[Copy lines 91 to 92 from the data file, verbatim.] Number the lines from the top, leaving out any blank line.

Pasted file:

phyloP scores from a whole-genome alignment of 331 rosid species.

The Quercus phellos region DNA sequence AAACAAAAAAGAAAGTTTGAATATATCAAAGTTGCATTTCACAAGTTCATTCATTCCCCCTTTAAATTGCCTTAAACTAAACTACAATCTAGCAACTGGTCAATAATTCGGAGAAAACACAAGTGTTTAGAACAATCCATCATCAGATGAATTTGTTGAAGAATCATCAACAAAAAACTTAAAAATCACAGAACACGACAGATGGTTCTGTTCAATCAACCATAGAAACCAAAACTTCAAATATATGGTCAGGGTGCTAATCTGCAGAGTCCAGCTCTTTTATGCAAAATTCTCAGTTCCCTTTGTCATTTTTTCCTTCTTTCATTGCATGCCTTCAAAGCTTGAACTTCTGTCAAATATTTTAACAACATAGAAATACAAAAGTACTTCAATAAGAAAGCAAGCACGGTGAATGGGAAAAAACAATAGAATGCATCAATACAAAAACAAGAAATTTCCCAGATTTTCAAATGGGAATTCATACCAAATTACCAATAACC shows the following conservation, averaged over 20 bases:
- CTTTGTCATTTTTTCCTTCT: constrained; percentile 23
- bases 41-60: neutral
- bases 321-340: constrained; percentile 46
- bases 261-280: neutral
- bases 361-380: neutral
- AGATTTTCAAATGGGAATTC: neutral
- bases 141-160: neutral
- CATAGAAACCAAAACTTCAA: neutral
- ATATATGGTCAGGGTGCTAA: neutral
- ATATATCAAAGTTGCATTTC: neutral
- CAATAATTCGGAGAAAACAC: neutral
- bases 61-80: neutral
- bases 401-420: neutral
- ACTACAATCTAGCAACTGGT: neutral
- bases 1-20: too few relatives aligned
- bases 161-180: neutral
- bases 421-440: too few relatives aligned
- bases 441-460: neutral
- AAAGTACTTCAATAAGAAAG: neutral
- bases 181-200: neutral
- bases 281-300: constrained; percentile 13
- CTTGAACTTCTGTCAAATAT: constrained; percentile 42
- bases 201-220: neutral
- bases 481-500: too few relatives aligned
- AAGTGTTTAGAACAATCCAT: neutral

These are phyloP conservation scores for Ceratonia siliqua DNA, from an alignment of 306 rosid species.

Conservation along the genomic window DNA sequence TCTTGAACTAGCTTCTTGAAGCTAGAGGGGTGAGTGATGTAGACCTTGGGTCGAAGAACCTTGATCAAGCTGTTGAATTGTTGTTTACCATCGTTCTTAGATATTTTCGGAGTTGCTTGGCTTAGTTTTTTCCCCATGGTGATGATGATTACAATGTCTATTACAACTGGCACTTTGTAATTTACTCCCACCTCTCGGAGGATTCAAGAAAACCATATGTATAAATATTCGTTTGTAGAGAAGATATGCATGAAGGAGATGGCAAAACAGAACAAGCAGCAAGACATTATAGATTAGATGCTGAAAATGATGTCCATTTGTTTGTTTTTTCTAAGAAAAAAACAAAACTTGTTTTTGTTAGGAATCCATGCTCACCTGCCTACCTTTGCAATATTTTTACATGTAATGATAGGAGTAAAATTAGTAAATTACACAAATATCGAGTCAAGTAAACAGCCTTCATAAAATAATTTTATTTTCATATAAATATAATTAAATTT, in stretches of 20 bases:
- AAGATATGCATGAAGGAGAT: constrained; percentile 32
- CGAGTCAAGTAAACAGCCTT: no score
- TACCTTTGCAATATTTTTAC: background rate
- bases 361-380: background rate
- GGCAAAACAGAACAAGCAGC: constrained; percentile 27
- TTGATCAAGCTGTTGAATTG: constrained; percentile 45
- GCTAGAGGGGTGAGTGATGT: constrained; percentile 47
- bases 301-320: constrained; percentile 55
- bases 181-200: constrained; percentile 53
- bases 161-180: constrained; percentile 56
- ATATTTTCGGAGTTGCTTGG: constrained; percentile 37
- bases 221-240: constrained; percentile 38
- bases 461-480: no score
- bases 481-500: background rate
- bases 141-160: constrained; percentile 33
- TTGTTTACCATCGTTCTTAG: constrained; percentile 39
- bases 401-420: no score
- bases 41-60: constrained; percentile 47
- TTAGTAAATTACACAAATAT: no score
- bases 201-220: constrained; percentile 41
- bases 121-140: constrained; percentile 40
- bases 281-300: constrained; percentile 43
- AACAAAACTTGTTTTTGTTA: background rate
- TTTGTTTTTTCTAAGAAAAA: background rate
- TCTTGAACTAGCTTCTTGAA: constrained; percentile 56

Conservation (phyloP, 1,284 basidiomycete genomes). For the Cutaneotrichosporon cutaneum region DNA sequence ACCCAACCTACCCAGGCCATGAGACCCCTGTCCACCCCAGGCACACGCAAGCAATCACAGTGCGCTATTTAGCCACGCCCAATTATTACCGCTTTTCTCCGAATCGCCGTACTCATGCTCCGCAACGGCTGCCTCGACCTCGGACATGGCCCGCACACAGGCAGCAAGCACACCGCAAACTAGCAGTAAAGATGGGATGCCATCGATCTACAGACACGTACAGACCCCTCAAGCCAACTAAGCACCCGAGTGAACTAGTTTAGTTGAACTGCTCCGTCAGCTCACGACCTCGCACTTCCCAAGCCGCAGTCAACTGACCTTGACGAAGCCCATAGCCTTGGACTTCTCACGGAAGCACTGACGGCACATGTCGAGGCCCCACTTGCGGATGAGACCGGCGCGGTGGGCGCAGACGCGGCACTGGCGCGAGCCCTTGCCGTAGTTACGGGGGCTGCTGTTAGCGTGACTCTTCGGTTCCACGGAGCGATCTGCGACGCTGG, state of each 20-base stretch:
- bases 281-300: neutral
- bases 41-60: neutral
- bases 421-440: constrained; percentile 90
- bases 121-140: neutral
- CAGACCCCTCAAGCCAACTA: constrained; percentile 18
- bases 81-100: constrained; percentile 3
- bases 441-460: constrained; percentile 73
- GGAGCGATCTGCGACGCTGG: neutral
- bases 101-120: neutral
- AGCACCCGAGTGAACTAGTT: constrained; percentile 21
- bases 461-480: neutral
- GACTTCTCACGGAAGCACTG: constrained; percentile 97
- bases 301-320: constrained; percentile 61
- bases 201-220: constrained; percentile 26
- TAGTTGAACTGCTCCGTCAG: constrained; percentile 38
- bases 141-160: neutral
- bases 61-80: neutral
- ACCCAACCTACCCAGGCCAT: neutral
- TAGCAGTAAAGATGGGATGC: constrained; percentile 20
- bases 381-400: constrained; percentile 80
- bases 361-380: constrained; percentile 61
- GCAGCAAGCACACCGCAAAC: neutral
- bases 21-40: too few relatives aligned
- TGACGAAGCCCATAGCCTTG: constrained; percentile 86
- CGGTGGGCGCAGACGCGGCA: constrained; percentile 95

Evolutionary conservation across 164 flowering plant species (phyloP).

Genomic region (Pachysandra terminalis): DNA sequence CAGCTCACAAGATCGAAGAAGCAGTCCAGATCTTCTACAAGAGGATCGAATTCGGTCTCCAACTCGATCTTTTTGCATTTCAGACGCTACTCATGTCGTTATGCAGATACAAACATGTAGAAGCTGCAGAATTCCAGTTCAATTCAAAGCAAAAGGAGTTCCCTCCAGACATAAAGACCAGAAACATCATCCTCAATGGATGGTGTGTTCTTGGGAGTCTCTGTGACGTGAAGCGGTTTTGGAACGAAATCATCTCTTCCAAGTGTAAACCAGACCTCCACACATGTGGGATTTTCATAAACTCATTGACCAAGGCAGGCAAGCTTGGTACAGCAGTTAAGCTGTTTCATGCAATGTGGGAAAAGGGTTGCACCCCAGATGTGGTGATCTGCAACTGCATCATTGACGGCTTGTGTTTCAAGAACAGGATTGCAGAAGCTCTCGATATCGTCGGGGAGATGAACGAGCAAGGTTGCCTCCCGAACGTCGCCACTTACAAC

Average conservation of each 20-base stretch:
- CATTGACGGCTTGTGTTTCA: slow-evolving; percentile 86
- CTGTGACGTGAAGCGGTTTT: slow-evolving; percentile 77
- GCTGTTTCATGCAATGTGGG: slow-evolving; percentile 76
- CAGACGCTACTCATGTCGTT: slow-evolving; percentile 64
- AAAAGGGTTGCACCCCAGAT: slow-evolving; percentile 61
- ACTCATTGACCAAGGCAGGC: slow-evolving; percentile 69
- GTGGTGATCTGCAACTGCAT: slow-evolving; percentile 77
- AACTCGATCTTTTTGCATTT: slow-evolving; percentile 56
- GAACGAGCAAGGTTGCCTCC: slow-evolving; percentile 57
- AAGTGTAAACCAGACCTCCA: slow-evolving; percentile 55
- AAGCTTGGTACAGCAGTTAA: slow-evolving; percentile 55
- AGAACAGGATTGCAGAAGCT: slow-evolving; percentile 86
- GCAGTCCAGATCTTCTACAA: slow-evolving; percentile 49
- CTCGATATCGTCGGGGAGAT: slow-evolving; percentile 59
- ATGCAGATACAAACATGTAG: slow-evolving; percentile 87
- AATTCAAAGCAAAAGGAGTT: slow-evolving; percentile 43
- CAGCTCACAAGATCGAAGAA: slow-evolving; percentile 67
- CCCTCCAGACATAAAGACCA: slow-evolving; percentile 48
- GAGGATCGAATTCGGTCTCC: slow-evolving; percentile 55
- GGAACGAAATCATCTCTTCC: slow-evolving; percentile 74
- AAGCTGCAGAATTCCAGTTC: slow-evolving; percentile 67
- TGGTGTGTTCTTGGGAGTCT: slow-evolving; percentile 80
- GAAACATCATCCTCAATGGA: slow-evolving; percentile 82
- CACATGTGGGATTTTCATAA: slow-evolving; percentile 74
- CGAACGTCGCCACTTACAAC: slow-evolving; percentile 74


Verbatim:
- AACTCGATCTTTTTGCATTT: slow-evolving; percentile 56
- GAACGAGCAAGGTTGCCTCC: slow-evolving; percentile 57